Good old kidney beans have health benefits too

One of my very favourite dishes since childhood has been rajma chawal, that is kidney beans with rice. It is an irresistible combination for my family, especially on Sundays. My grandmother told me that her mother used to cook a Jammu-style rajma using mustard oil, mustard seeds, whole red chillies, asafoetida and tomatoes. Barri mama taught me that the best way to thicken the gravy was to mash some of the rajma separately and mix it back in the gravy.

Rajma is one of the healthiest beans one can have. Not only is it easy to cook, it contains a lot of fibre. Now we all know that fibre is very good for us. One cup of cooked kidney beans provides 45.3 per cent of the recommended daily intake for fibre. This fibre helps to lower any cholesterol in the body by binding with the fat globules in the digestive tract so the body can excrete all of it. Also, because rajma has high fibre content, it is an excellent choice of food for people with diabetes. Blood sugar levels do not rise as fast after a meal, thus helping the individual maintain a healthy sugar balance.

Besides fibre, rajma contains folate, magnesium and iron, among other nutrients. Reports show that the folate content in kidney beans helps to lower the homocysteine levels in the body, high levels of which are related to the risk of developing heart disease. Magnesium helps to avoid hardening of the arteries by improving the blood, oxygen and nutrients flow within the body. Iron gives you more energy and fibre regulates your digestive function. Finally, the combination of brown rice and beans is one of the ways in which vegans and vegetarians can get all their proteins in one simple, tasty dish! Add a non-dairy raita to the combo, and there you have a traditional meal combination. Who said following a vegan diet makes you compromise on taste?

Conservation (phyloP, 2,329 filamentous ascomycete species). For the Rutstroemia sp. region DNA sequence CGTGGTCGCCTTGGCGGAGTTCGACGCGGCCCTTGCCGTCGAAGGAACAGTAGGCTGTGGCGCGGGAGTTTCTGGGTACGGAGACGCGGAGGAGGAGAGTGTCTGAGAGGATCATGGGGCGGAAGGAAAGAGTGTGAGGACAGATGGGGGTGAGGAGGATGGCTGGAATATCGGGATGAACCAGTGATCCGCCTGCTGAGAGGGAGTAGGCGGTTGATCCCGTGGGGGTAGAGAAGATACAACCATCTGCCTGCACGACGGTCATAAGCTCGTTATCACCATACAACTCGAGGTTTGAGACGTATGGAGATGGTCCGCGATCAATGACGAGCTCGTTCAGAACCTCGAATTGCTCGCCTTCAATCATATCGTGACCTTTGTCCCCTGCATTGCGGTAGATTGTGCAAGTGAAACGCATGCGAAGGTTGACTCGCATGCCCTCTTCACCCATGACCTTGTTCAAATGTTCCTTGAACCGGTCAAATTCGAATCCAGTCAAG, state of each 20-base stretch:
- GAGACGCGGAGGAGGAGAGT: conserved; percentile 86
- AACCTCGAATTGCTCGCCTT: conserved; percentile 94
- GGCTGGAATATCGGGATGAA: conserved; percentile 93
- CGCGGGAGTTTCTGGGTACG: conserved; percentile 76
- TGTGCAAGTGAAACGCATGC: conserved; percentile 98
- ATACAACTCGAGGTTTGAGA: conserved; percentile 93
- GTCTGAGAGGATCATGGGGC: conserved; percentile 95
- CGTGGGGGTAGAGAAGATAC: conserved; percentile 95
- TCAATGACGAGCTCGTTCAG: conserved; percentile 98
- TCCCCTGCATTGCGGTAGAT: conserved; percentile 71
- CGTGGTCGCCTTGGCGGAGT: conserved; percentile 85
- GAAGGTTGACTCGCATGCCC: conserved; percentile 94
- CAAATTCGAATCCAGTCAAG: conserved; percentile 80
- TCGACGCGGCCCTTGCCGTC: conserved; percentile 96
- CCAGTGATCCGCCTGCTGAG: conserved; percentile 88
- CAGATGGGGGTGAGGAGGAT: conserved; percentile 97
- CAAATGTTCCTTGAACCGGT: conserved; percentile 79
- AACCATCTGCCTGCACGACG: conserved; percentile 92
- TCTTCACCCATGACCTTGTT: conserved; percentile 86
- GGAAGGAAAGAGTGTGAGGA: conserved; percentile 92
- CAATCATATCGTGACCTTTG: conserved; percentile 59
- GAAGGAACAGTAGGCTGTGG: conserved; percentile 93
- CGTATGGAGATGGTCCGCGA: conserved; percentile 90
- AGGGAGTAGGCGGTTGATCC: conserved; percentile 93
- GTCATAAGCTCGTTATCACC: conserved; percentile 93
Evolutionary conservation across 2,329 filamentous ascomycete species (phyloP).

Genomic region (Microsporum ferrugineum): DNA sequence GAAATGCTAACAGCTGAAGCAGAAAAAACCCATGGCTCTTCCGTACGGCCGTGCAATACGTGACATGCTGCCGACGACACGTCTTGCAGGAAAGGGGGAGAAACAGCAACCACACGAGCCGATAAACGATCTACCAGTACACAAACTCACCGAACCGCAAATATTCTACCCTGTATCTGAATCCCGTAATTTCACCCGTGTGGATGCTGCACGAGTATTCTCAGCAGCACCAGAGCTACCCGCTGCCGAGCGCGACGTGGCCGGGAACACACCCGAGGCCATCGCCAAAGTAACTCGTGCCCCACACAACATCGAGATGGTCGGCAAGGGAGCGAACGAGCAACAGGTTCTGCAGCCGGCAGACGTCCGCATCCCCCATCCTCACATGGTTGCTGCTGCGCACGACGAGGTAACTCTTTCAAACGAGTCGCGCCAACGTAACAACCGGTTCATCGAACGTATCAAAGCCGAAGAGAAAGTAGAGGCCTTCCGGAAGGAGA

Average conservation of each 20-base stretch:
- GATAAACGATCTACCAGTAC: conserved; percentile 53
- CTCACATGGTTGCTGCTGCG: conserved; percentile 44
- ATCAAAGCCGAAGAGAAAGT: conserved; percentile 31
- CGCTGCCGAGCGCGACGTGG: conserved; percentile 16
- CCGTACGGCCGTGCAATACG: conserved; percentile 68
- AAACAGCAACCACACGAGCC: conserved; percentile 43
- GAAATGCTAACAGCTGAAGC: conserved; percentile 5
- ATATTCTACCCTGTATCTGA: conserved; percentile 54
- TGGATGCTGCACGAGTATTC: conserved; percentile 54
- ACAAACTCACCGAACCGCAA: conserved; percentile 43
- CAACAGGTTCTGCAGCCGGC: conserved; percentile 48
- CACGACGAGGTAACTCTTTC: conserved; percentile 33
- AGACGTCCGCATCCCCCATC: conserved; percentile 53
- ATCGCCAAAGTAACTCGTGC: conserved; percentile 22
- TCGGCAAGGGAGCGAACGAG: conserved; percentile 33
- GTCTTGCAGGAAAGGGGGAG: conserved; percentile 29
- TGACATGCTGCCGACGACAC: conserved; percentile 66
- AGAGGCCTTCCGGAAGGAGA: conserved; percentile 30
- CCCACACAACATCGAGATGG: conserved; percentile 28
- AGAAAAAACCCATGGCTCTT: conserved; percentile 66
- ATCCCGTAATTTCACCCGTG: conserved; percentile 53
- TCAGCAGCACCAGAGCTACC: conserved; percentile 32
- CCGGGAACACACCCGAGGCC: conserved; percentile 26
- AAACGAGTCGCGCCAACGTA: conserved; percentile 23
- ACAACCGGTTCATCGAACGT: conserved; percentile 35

Many studies have been conducted on the health benefits of eating beans and legumes. One study found that higher legume consumption was associated with a whopping 82 per cent reduction in risk of death from heart disease! And another found that people eating the most fibre, 21 grammes per day, had 12 per cent less coronary heart disease (CHD) and 11 per cent less cardiovascular disease (CVD) compared with those eating the least, five grammes daily. So come on, eat those legumes like your life depends on them, because it does!

This is a recipe contributed by actor Sonakshi Sinha to my book.

(The writer is a veganchef and author of The Vegan Kitchen: Bollywood Style!)


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